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Transcript
CLAUSES
THE CLAUSE
 A group of related words that is used as part of a sentence
 Contains a verb and its subject
 Can be a complete thought; does not have to be
Example:
because English is so great
Spiderman is an outstanding movie
NOT:
was laughing
in front of the school
All clauses are either INDEPENDENT or SUBORDINATE
INDEPENDENT CLAUSE
 Expresses a complete thought
 Can stand alone as a sentence
 Often joined with other clauses to make a longer sentence
Example:
Britney Spears is a popular singer.
Britney Spears is a popular singer, but I like Christina’s music better.
*Independent clauses are often joined by coordinating conjunction
(FAN BOYS—for, and, nor, but, or, yet, so)
SUBORDINATE CLAUSE:
 Does not express a complete thought
 Needs an independent clause to complete its meaning
 Often begins with words like “if,” “when,” “although,” “since,” “because”
Example:
if you are waiting
when we went shopping
(SUBORDINATE CLAUSES STILL HAVE A SUBJECT AND VERB)
There are 3 types of subordinate clauses
1. adjective
2. adverb
3. noun
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1. THE ADJECTIVE CLAUSE:
 A subordinate clause used as an adjective
 Modifies a noun or a pronoun
 Always follows the noun or pronoun that it modifies
 Answers the following questions: What kind? Which one?
Example: My sister, who is a good swimmer, will be going to train in
Florida in December.
Jenny, who is sixteen, watches the film Mean Girls at least once a month.
ADJECTIVE CLAUSES ARE INTRODUCED BY RELATIVE PRONOUNS:
1. who
2. whom
3. whose
4. which
5. that


Relative pronouns relate the clause the word it modifies
A relative pronoun also plays a role in the clause
Antecedent—the noun or pronoun modified by the adjective clause.
Example: Mrs. Zarnas suggested that outstanding novel that I am reading.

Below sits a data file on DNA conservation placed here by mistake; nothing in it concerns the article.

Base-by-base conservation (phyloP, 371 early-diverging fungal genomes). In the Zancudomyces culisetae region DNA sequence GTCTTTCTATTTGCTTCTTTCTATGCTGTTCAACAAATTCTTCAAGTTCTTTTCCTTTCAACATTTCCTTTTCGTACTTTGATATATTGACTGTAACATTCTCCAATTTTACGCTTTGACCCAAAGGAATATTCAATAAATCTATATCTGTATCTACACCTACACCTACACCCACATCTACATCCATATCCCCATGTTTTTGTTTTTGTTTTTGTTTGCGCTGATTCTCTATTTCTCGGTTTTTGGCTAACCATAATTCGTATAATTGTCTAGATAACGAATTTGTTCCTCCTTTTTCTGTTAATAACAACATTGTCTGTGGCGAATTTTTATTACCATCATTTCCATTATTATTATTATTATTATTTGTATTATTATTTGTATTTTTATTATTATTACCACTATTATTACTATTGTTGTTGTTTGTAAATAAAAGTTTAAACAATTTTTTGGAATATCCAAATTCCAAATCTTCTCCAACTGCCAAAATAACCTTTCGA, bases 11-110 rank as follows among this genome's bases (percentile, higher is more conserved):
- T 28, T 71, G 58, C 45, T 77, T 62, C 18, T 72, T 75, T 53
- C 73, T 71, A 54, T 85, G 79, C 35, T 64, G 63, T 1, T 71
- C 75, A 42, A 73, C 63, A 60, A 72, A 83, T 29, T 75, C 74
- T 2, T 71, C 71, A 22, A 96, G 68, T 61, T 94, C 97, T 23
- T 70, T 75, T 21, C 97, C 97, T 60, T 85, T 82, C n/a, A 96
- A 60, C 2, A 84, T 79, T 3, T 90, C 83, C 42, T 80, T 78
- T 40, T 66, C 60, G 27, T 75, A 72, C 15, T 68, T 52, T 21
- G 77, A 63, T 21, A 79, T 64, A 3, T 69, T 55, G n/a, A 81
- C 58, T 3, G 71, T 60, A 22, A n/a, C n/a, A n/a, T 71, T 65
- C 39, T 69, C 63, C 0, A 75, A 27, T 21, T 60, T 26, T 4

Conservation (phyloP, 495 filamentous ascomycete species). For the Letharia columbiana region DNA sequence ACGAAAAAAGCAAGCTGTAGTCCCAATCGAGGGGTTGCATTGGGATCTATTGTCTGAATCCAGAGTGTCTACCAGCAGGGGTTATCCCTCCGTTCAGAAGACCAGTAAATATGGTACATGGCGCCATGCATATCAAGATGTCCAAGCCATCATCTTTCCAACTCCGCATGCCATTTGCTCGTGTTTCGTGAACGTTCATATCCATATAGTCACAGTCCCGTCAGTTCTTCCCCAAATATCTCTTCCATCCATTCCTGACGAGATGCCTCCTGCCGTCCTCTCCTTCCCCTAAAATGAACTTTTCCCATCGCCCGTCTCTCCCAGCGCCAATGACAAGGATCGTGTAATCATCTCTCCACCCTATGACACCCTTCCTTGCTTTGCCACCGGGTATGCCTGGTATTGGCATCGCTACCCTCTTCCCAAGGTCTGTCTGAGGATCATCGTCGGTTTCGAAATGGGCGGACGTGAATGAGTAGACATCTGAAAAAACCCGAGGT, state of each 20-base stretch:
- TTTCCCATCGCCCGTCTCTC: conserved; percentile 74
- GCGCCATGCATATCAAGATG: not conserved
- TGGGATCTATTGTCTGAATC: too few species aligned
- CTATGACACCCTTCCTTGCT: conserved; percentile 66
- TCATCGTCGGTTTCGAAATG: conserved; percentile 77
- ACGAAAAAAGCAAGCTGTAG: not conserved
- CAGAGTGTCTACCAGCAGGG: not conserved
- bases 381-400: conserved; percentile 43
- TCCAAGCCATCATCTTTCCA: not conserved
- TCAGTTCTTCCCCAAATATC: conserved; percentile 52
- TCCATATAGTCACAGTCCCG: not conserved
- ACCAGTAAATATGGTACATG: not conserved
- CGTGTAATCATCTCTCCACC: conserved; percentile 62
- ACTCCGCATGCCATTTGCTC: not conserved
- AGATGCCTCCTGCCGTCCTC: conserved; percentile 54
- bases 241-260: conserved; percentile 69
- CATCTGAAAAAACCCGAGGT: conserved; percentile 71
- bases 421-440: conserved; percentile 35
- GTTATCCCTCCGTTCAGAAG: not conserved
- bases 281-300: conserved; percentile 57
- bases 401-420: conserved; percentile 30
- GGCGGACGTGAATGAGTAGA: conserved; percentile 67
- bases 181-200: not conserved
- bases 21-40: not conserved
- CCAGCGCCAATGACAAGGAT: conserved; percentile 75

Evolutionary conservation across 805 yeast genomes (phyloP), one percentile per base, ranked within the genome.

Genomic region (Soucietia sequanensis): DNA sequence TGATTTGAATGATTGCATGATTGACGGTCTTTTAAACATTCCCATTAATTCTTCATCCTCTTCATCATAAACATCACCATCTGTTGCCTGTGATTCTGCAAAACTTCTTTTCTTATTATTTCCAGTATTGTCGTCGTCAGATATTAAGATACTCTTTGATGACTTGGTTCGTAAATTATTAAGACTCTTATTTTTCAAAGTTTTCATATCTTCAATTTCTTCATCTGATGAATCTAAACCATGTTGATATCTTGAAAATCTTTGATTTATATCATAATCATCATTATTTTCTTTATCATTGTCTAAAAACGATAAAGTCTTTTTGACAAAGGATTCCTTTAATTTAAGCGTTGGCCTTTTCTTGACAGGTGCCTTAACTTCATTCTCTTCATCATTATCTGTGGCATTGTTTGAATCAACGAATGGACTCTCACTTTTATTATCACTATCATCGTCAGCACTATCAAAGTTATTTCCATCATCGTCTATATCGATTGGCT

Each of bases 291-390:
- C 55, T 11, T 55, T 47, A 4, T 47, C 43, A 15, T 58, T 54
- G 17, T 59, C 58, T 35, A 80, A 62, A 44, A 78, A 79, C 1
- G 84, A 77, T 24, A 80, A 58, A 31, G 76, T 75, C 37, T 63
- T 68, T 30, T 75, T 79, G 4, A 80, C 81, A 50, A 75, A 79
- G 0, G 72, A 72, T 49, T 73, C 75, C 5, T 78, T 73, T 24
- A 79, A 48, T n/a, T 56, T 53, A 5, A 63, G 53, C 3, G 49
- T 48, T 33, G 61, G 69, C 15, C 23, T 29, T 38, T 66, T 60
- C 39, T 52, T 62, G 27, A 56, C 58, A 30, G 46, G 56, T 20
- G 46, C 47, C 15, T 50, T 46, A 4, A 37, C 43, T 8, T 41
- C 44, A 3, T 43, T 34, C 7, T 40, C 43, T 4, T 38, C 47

Exceptions:
1. The relative pronoun is “understood”
Is that the sweater [that] you bought yesterday?
2. The clause is introduced by an adverb, rather than a relative pronoun.
This is the place where I bought the sweater.
2
2. THE ADVERB CLAUSE
 A type of subordinate clause
 Modifies a verb, adjective, or adverb
 Answers the following questions:
o How
o When
o Where
o Under what conditions
o Why
Examples: When Billy-Bob went out with his friends, he lost his wallet.
I decided to save my money so that I could get a new stereo for my car.
Adverb clauses are introduced by subordinating conjunctions
 What makes the clause subordinate
 Does NOT play a role in the clause itself
Examples of subordinating conjunctions
after, if, as long as, because, so that, until, when
3. THE NOUN CLAUSE
 A type of subordinate clause that is used as a noun
 Can function in the following ways:
o Subject: That he was ill was Todd’s excuse.
o Predicate Nominative: The answer to the problem is what I have been
looking for.
o Direct Object: She did not understand what the point of writing papers is.
o Indirect Object: The teacher will give whoever is talking a detention.
o Object of the Preposition: Many complaints have been made about how
Ed sings.
Noun clauses are introduced by an “introductory word”
Examples: that, whether, what, who,
whoever, whose, where, why
1. Sometimes the introductory word does not have a function in the clause.
Example: I know that you will be successful.
2. Sometimes the introductory word does have a function in the clause.
Example: I know what you want.
3. Sometimes the introductory word is “understood”
Example: My mother said [that] I could stay out late.
3
CLASSIFYING SENTENCES BY STRUCTURE
Steps to classifying sentences:
1. Cross out any prepositional phases.
2. Label the subjects and the verbs within each sentence.
3. Label each clause as being either INDEPENDENT or SUBORDINATE.
4. Based on the number of independent and subordinate clauses, classify the sentence.
1. THE SIMPLE SENTENCE
Contains 1 independent clause
Contains no subordinate clauses
Examples:
I am happy.
On the way home from school, she stopped for a hamburger at
McDonald’s with her friends.
2. THE COMPOUND SENTENCE
Contains 2 or more independent clauses
Contains no subordinate clauses
Example:
I studied for my math test, but I failed it anyway.
3. THE COMPLEX SENTENCE
Contains 1 independent clause
Contains 1 or more subordinate clauses
Example:
When I write a paper for English, I feel great joy.
4. THE COMPOUND-COMPLEX SENTENCE
Contains 2 or more independent clauses
Contains 1 or more subordinate clauses
Example:
The room that the boy painted had been white, but he changed
the color to bright orange.
4